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Monday, June 3, 2013

The Destruction of Enlightenment

Ours is an Age of Destruction.  The myriad crises that we face today --from global warming to global warring-- are a brutal but eloquent testimony to this destruction.  How are we to make sense of these forces of destruction and combat the nihilism, the intellectual apathy, and lack of creativity that drive them?
The trend in the humanities over the last several decades has been to identify these forces of destruction with the Enlightenment.  Enlightenment Reason, we are told, is not universal but Euro-centric; it is not a liberating force, but a dehumanizing, humiliating, and dominant force that is intimately tied up with colonialism, imperialism, and even fascism.  This post-modern critique of the Enlightenment points to internal flaws in Enlightenment thought, to its underlying contradictions and weaknesses.  Post-modern critics have reduced the Enlightenment --which was a transformative movement that helped modernize science, technology, politics, economics, and society-- to nothing more than a so-called “grand narrative” or “discourse” by means of which Enlightenment thinkers sought, not to liberate themselves and others from tyranny, ignorance, and superstition, but to place humanity under the tutelage of instrumental reason.
Although such post-modern critiques of Enlightenment point correctly to dogmatic features in Enlightenment thought, their caricature of this intellectual and political movement as strictly rationalist and the call that they make for a radical break with the universal moral and political values of Enlightenment, ignores the extent to which Enlightenment thought has failed to live up to its promise in large part because it has always and everywhere been opposed by very powerful enemies.  Think, for example, of the absolutist Spanish monarchy and of the Inquisition; or, if you prefer, of the Salem witch hunts, or for that matter, of aspiring politicians who claim that evolution is but a theory and that global warming is but a delusion.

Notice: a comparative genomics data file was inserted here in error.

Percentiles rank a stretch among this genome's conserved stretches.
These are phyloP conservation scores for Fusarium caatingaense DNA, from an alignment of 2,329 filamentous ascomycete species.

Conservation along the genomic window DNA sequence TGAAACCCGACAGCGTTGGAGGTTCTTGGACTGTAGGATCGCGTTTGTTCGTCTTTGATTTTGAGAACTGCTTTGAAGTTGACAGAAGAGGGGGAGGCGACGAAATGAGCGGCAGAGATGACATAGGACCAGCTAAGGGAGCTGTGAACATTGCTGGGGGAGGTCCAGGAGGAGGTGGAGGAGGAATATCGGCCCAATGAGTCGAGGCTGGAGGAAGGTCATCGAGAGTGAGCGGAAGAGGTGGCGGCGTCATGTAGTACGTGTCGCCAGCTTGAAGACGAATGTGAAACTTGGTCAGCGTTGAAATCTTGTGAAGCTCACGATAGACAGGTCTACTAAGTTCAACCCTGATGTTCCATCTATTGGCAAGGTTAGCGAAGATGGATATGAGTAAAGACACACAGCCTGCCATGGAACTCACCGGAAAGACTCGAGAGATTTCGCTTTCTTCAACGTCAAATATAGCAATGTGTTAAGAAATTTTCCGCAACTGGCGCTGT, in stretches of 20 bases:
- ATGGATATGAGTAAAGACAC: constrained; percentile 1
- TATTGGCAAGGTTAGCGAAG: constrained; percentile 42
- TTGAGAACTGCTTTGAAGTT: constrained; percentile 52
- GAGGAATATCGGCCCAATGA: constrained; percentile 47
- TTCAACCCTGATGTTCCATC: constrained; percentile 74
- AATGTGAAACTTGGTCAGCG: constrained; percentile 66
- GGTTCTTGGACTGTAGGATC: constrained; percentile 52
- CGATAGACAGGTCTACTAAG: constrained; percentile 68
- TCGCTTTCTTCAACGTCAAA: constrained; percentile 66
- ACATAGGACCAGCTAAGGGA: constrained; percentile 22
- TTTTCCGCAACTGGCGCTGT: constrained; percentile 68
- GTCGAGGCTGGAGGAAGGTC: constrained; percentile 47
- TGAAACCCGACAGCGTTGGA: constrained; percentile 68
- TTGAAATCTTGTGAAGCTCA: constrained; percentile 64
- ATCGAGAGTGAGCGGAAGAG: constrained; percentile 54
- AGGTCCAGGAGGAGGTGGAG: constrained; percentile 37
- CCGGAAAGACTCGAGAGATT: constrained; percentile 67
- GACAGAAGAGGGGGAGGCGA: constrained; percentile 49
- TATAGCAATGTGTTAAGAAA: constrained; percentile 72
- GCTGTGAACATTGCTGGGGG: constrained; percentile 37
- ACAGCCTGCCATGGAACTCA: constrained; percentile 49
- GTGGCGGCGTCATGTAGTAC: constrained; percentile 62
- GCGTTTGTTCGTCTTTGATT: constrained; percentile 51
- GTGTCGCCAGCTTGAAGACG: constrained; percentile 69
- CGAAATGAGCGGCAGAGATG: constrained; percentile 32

The Enlightenment, for all its internal contradictions and historical failures, still provides a needed model for projects of cultural theory and social reconstruction in the Americas and the world.  Indeed, what post-modern critiques of the Enlightenment express, first and foremost, is the enlightened hope for a way to re-conceptualize progressive thought and practice.  But because post-modernists throw the Enlightenment’s baby of universal human values out with the proverbial bath water of modernity, the would-be progressive programs of thought and practice that they espouse are mired in the skeptical relativism and historical nihilism that characterize post-modern perspectivism.
What is needed to ward off this nihilism is an alternative view of the Enlightenment and the ambiguity of its legacy in our own age of destruction.  At its conception, the Enlightenment, with its new science based on inductive reasoning, promised to liberate men from superstition and ignorance and reveal to them the mysterious laws that govern nature.  Today, it is fair to say, the Enlightenment has failed to deliver on this liberating promise.  But this is because the Reason that was to set men free and help them understand nature has been reduced to its instrumental dimension: the scientific search for truth is no longer an end in and of itself, but a means to an end.  And what is that end?  Nothing short of the domination of nature by man and the creation of an all-too-human world that lords its technological power over the organic forces of nature.  The Enlightenment also promised to set men free politically.  When the colonists in New England fought against the tyranny of the English monarch, they justified their revolution for independence by appealing to Enlightenment ideals of democratic sovereignty and self-rule.  Today, many peoples around the world see the US as a bully and a tyrant.  Indeed, it would seem that as a people we Americans have regressed from our progressive political virtues of democratic self-government back toward more primitive forms of authoritarian rule.  In the name of freedom, we now torture our enemies or assassinate them with unmanned drones, while at home our age-old right to habeas corpus has been suspended by the bureaucrats in the world’s single largest bureaucracy: the Department of Homeland Security.
The technological elimination of Enlightenment’s liberating power and the accompanying regression toward primitive forms of political power are the two most salient features of our age of destruction.  Humanists would do well to keep this in mind when they venture their post-modern theories on modernity and its discontents.   

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